On the evidence of tonight, Royal Ballet soloist Valentino Zucchetti has gained the most out of his association with NEBT. Enticement’s Lure is his second commission for them and it shows a considerable step up in choreographic maturity. It’s a well-crafted, beautifully paced examination on the perils of checking out the other side’s greener romantic grass.

It’s not saddled with a melodramatic plot, it relays emotions through its dancing and it entwines itself within Rachmaninov’s Trio Elegiaque No.1 extremely well. It’s also helped by some stylish performances from all five members of the cast, although Alexandra Cameron-Martin stood out in particular for her elegant movement and subtle portrayal of a wronged woman.

Marcelino Sambé, another current star of The Royal Ballet, also hits home with 80% of his creation Land of Nod. The abstract tale of a woman having a rather naughty dream with two men features some exciting and inventive choreography but is slightly let down by an unnecessary pause in the action to reveal the ending’s twist.

Kristen McNally is now an NEBT stalwart and Moonshine is another of her idiosyncratic miniatures. It consists mainly of bold gestures and playful Hungarian folk dancing all set to music from The Grand Budapest Hotel movie. It skips along nicely.

George Williamson’s Strangers is a much more serious affair and while it weaves a delicate and complex web of intricate partnering it also struggles to hold the attention. Daniela Cardim’s Vertex operates in a similar neo-classical vein but fares much better with an array of interesting ensemble patterns and visually striking postures.

Overall, the addition of live music from the Gildas Quartet and pianist Anne Lovett coupled with accessible musical choices that stay away from obvious material is a great asset for the company. On top of everything it’s great to see that the standard of dancing is increasing year by year, especially regarding partnering. This year’s crop looked assured, confident and completely at home on the London stage.

Quint-Essential continues at London’s Peacock Theatre until 12 November 2016. The Peacock Theatre website is where you can buy tickets.

Gerard Davis

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The Legend of White Snake – China National Peking Opera Company: Peacock Theatre, London, 14 October 2016

Here I go again

Good golly, nice brolly. China National Peking Opera Company in The Legend of White Snake

Good golly, nice brolly. China National Peking Opera Company in The Legend of White Snake

Xu Xian doesn’t know what he’s letting himself in for when he falls for a beautiful woman he meets by a lake. It turns out she’s actually a 1000 year-old snake-spirit with a penchant for devouring her husbands. Fortunately for him it transpires that she truly loves him but it’s a somewhat hazardous journey involving Divine Mushrooms, Heavenly Guards and power-crazed Buddhist monks to find that out.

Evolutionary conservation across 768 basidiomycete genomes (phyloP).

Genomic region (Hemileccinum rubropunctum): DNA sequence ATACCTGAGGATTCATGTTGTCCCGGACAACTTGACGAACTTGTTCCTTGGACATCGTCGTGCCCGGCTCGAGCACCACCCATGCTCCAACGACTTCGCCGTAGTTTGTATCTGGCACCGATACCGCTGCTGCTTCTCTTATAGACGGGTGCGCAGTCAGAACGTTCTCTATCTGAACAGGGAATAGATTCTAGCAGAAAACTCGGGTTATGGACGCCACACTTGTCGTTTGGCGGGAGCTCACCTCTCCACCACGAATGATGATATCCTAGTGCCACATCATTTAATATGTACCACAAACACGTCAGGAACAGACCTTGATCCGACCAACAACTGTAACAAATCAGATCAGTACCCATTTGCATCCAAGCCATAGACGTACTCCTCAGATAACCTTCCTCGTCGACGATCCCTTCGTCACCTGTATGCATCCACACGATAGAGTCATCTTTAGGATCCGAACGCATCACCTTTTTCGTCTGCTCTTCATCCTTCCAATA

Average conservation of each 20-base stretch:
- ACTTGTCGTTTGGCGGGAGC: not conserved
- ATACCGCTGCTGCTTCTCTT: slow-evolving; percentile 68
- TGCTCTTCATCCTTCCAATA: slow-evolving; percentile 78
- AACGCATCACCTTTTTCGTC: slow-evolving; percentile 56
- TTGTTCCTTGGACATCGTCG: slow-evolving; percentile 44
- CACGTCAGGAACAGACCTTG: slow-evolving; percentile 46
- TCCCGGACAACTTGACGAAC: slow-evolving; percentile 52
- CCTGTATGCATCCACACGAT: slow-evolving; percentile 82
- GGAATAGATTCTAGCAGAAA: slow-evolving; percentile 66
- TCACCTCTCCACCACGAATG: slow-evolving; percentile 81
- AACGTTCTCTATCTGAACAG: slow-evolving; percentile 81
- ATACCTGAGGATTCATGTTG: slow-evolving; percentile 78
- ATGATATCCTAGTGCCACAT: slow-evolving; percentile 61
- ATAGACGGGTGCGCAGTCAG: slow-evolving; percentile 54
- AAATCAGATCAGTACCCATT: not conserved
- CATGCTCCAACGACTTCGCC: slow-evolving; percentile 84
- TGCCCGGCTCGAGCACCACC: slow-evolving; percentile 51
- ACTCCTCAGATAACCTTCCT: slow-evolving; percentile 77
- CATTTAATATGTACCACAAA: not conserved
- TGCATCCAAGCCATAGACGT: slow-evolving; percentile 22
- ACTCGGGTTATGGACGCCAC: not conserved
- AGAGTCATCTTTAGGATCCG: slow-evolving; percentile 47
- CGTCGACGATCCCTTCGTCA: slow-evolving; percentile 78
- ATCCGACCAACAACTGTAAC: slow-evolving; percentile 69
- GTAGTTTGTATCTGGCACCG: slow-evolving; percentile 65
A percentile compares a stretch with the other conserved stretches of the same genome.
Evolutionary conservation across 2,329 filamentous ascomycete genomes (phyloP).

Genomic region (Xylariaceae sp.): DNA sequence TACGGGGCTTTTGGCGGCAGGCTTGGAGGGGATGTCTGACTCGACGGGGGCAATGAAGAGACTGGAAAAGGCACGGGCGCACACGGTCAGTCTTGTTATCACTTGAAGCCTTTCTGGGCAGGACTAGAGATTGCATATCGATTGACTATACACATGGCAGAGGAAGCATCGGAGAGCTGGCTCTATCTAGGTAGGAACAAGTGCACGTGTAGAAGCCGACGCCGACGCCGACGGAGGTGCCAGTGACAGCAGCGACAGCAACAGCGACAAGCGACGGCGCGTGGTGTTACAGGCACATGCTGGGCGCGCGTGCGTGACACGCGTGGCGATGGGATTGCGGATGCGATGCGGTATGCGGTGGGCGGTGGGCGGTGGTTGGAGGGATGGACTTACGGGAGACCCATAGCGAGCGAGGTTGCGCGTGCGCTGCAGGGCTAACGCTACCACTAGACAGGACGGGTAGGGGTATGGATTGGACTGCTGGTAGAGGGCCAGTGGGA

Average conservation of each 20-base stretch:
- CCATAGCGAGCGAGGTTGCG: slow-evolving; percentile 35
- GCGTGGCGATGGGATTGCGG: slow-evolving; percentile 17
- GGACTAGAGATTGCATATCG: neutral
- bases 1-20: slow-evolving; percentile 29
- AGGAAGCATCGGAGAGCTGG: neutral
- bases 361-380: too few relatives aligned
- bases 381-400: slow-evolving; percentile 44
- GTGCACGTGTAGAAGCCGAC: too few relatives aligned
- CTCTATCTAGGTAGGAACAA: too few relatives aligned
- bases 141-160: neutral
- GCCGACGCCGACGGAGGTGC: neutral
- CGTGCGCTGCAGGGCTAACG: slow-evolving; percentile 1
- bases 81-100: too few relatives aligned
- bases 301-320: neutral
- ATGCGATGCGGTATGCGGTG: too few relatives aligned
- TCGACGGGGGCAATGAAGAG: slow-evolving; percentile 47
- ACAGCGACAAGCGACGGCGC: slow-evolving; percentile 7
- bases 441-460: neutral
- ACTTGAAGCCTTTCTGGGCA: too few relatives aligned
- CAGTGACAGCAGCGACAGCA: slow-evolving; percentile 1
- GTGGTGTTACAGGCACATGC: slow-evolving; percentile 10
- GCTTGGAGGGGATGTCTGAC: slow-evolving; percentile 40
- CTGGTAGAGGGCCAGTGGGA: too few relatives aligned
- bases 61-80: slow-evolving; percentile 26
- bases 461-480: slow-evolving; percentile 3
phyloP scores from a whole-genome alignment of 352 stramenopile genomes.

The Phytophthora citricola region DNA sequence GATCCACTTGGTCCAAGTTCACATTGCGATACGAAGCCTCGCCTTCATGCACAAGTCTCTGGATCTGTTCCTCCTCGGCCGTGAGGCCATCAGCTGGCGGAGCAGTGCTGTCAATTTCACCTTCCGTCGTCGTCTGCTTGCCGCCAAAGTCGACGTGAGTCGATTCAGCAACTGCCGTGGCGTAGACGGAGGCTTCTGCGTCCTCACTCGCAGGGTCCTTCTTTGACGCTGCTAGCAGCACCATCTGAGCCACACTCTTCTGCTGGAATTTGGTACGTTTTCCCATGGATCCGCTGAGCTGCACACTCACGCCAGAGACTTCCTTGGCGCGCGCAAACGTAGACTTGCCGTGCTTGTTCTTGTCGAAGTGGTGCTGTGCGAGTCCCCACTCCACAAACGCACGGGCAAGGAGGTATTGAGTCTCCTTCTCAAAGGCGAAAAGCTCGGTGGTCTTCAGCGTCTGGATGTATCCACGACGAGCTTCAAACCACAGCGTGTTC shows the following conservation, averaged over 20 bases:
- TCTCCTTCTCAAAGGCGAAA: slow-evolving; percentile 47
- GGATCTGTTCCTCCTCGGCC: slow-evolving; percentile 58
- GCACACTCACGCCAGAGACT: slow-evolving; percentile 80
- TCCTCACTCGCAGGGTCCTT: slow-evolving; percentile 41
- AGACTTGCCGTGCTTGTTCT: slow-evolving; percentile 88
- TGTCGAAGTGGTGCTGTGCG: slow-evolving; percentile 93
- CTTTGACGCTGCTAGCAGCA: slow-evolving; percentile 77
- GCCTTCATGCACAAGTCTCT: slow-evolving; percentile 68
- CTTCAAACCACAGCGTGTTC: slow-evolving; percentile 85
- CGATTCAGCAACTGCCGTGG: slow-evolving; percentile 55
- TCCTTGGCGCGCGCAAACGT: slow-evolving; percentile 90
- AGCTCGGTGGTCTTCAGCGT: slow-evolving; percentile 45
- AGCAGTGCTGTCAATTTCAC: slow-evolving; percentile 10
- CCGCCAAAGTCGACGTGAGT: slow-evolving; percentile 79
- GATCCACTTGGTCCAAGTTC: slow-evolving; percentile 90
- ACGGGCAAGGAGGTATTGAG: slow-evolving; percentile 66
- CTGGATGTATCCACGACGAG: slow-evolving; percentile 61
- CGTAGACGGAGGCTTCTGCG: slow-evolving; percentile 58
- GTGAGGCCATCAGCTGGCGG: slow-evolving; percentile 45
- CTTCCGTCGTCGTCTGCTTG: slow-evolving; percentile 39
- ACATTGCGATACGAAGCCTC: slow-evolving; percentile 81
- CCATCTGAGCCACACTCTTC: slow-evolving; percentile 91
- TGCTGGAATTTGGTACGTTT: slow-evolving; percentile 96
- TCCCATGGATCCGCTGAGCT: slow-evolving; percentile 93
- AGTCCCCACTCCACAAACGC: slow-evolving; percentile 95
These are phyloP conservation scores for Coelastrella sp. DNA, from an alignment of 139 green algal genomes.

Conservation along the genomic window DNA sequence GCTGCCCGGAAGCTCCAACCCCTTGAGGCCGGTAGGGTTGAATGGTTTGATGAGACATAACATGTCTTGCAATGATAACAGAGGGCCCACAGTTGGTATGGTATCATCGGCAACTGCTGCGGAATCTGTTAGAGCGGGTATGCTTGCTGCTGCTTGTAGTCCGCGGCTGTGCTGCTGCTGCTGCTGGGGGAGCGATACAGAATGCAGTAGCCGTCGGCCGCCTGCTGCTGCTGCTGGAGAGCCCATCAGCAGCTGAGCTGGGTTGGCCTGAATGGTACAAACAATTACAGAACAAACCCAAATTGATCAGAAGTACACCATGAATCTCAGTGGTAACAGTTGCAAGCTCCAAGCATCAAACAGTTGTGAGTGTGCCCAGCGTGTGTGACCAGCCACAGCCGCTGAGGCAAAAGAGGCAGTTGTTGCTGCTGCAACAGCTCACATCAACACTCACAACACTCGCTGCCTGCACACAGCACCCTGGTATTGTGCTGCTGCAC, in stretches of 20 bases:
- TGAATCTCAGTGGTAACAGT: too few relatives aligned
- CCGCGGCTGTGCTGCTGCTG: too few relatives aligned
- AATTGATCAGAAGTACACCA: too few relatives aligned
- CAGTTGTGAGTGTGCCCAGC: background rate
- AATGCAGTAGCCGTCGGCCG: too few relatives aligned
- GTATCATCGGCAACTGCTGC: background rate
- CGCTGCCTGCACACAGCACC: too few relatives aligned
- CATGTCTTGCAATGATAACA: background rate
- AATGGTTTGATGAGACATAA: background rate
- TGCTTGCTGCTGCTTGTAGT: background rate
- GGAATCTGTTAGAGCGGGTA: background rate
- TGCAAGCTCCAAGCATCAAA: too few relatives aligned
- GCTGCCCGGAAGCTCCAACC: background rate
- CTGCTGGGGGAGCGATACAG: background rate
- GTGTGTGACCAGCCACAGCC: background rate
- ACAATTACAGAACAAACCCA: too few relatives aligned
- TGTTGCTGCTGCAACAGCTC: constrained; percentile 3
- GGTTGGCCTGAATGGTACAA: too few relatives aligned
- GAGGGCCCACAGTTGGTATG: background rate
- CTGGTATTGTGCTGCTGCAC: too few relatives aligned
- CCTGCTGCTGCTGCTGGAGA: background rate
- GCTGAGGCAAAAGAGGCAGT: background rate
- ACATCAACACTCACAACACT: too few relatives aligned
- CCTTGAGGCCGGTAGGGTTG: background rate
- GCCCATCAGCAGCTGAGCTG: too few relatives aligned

The Legend of White Snake is a famous piece of Chinese folklore and China National Peking Opera Company’s adaptation is blindingly good. The singing may an acquired taste to most Western ears but there’s no denying its quality. Far more accessible are the dazzling costumes, the slapstick comedy and, above all, the acrobatics and dancing.

Everything appears choreographed, from the precision in how the characters walk to the delicate use of arms and fingers. And the eyes! The eyes are overwhelming; deeply expressive and absolutely the emotional core of the piece.

Most spectacular are the acrobatics. The tumbling and sword-play is stunning and there are no words available to describe the extraordinary nature of the big battle scene in the second half. Also, if you’ve ever wanted to see someone fall flat on their back like a plank of wood, this is the show for you.

The White Snake character is a consistently ambiguous role but Li Shengsu makes her a highly sympathetic woman caught between her goddess status and her human desires. Liu Lei’s Xu Xian is a bit of a lily-livered sort but he’s a likeable chap despite his numerous frailties.

Best of all is Dai Zhongyu. She plays Green Snake, the hot-headed sister of White Snake, and not only does she act brilliantly and sing magnificently but she’s also an astonishing acrobat and dancer. In one incredible scene she’s juggling and kicking away three-foot long lances being thrown at her from around the stage. Volleys, back-heels, overhead kicks – Lionel Messi has nothing on this lady.

I absolutely loved The Legend of White Snake. It’s just so precise, well-performed and goddamn entertaining. Hao!

China National Peking Opera Company are at the Peacock Theatre in London until 15 October 2016. Tickets for The Legend of White Snake and also for The General and the Prime Minister are available on the Peacock Theatre website.

Gerard Davis

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The Tempest – Birmingham Royal Ballet: Sadler’s Wells, London, 13 October 2016

Storming the balletcades

Snail Male. Tyrone Singleton in BRB's The Tempest. Photo by Bill Cooper.

Snail Male. Tyrone Singleton in BRB’s The Tempest. Photo by Bill Cooper.

There are three quite separate things going on in David Bintley’s new creation for Birmingham Royal Ballet, William Shakespeare’s The Tempest.